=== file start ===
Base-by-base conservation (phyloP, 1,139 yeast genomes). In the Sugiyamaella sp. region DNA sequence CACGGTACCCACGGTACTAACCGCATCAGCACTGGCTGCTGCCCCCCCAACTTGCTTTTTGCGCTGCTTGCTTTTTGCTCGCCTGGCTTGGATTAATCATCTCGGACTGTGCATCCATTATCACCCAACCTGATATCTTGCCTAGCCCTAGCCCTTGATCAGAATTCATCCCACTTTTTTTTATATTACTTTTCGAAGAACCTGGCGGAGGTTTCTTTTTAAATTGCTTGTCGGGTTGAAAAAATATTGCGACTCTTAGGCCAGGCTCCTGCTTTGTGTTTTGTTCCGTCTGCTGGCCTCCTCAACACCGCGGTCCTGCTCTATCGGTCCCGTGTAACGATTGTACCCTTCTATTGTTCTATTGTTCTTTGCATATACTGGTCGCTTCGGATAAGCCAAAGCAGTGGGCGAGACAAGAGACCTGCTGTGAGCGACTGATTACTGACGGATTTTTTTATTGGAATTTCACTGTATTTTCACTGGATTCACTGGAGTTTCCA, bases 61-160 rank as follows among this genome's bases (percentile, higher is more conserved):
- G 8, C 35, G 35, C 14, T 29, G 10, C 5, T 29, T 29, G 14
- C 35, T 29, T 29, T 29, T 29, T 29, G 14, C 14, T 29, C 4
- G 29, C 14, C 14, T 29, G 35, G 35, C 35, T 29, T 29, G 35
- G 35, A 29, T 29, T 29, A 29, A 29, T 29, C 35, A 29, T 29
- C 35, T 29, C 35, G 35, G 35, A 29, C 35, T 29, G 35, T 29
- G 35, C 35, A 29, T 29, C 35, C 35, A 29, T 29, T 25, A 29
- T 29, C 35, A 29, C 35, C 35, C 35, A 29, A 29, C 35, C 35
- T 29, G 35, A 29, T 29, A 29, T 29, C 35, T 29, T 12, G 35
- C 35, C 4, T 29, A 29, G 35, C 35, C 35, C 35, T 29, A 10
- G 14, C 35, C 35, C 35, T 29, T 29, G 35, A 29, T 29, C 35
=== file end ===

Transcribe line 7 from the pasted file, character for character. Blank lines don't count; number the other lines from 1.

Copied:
- G 35, C 35, A 29, T 29, C 35, C 35, A 29, T 29, T 25, A 29